By Ryan Dezember
The frenzied climb in lumber prices is generating superlative profits for sawmill owners. Home buyers, renters and do-it-yourselfers are footing the bill.
Wood prices pushed further into record territory, a sign that Weyerhaeuser Co., Canfor Corp. and other sawmill owners are in line for even fatter profits than the record earnings they have been reporting for the first three months of 2021.
These companies have emerged as the biggest beneficiaries of the wood boom. They are feasting on a glut of cheap pine trees in the U.S. South while their finished products like lumber and plywood are flying off hardware-store shelves and being bid up by home builders.
Lumber futures delivery later this month ended Monday at $1,575.60 per thousand board feet, a record and more than four times the typical price this time of year. Futures rose by the daily maximum allowed by the Chicago Mercantile Exchange during nine of April's 21 trading sessions.
Exchange rules remove daily trading thresholds during the month in which a futures contract expires, which means May futures have no limit to how high they may rise before the 15th, when the bets are settled. On Monday, May futures shot up $75.60, the most ever in a single day.
On-the-spot prices for two-by-fours and other wood products also have jumped to fresh highs, according to pricing service Random Lengths. Traders worried about being left empty-handed capitulated, and the firm's framing-lumber-composite price made its highest ever weekly gain, ending April at a record of $1,290.
"Nervousness on the part of many traders was palpable, as they considered what the downside of the run might look like," Random Lengths said in its weekly report.
Mill owners say they are backed up with orders into June. Boards for July delivery, the most actively traded futures contract, ended Monday at $1,418.50. September lumber cost $1,277.
"Absent a significant increase in mortgage rates or a Covid resurgence, it is hard to imagine what could cause lumber demand to drop and prices to moderate in the foreseeable future," said Eric Cremers, chief executive of PotlatchDeltic Corp., which owns timberland and mills in Idaho, Arkansas, Michigan and Minnesota.
The Spokane, Wash., company's wood-products division earned $125.5 million during the first quarter, its best ever. Lumber futures have risen by about two-thirds from the $890 average price that Potlatch fetched during the first quarter.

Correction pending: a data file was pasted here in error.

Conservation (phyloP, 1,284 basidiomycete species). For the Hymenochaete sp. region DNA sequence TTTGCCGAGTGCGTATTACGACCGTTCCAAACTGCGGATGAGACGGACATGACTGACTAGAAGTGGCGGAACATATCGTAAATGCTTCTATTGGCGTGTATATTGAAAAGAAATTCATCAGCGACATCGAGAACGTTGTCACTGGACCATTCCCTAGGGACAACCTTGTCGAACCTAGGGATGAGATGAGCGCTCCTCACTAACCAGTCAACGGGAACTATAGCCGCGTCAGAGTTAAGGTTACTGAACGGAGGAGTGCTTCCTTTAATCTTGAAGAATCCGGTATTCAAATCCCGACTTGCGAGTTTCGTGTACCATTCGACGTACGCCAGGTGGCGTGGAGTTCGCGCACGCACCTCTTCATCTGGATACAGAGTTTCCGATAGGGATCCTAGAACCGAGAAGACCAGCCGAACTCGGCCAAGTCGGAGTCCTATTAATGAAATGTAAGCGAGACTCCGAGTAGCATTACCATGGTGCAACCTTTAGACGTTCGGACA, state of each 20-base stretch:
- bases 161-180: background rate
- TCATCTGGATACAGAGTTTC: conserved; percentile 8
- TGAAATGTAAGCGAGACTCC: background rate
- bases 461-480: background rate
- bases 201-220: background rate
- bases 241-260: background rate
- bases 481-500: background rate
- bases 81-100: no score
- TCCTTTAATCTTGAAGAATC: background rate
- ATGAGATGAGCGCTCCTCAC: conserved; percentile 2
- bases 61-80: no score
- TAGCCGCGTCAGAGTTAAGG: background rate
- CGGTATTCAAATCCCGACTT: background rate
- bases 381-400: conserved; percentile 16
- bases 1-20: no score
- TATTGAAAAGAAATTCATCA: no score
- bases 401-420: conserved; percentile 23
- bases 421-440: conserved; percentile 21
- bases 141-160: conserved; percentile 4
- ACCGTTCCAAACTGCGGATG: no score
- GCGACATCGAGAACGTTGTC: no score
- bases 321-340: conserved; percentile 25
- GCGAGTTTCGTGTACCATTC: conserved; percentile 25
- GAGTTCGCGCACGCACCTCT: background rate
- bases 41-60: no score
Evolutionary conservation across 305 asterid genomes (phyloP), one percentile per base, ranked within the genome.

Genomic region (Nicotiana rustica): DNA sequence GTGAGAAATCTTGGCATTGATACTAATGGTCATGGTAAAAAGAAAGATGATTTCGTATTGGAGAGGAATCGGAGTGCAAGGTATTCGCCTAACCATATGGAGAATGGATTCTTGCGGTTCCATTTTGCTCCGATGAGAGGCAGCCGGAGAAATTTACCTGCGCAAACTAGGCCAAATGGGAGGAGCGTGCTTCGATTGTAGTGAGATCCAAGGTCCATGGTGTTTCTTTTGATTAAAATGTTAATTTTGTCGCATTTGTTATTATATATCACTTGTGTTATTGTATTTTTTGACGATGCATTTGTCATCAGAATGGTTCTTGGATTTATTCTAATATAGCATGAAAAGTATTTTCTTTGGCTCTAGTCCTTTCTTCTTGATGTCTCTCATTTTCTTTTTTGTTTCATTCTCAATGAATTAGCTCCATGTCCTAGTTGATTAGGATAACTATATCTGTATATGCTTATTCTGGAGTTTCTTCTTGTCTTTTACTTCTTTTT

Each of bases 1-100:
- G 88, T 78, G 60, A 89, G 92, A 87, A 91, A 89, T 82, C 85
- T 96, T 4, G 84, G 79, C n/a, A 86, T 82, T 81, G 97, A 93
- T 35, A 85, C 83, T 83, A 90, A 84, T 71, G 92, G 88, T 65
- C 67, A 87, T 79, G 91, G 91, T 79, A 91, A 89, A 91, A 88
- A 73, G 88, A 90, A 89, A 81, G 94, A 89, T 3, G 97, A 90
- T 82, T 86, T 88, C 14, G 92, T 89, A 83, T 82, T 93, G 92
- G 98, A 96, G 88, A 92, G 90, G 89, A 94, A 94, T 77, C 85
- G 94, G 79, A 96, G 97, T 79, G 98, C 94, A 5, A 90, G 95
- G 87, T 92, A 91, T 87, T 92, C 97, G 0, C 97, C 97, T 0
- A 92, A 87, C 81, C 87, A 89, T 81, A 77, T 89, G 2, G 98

"Builders are reporting record home sales, and they're going to need that wood to build those homes," Mr. Cremers told investors and analysts last week.
To emphasize how tight supplies have gotten for many wood products, the CEO told them about his own fence, which blew over in a storm, and the landscaper who had to drive 100 miles out of town to find cedar posts to fix it.
When the economy was shut down last year to slow the spread of the coronavirus, sawmills sent workers home and curtailed production. By April, roughly 40% of North America's sawmill capacity was shut down.
U.S. wood product output returned to pre-pandemic levels in December, according to the Federal Reserve. Yet production remains about 16% lower than the 2006 peak, which is the last time so many houses were being built.
The Fed last week recommitted to near-zero interest rates, which have fueled the red-hot housing market. Rising home prices and low rates have also helped existing homeowners refinance mortgages to pocket cash without adding much to payments. Mortgage-finance firm Freddie Mac estimates that Americans last year withdrew nearly $153 billion from their homes in cash-out refinancings. Vacation options were limited by the pandemic and a remodeling boom ensued.
Demand hasn't been diminished by soaring prices, mill executives say.
"The prices appear to be passing on," Canfor CEO Don Kayne told investors Friday. Canfor, which owns mills in northwest Canada and throughout the U.S. South, notched quarterly records in sales and profit. "So far we haven't seen the resistance that you would expect."
Builders including PulteGroup Inc. and the Howard Hughes Corp. say they have offset higher prices for lumber as well as for other building materials by raising home prices without slowing sales. NexPoint Residential Trust Inc. investment chief Matthew McGraner assured shareholders that high lumber prices weren't eating into the apartment owner's margins. "Any additional costs, we've been able to pass on to the tenants," he said.
At a recent investor conference, Lowe's Cos. finance chief David Denton said the home-improvement chain and its rivals weren't waiting to see if the run-up in lumber prices would be short-lived before raising prices.
"That largely gets passed on pretty much real-time into the marketplace and you're seeing that across the industry," he said.
Write to Ryan Dezember at email@example.com
(END) Dow Jones Newswires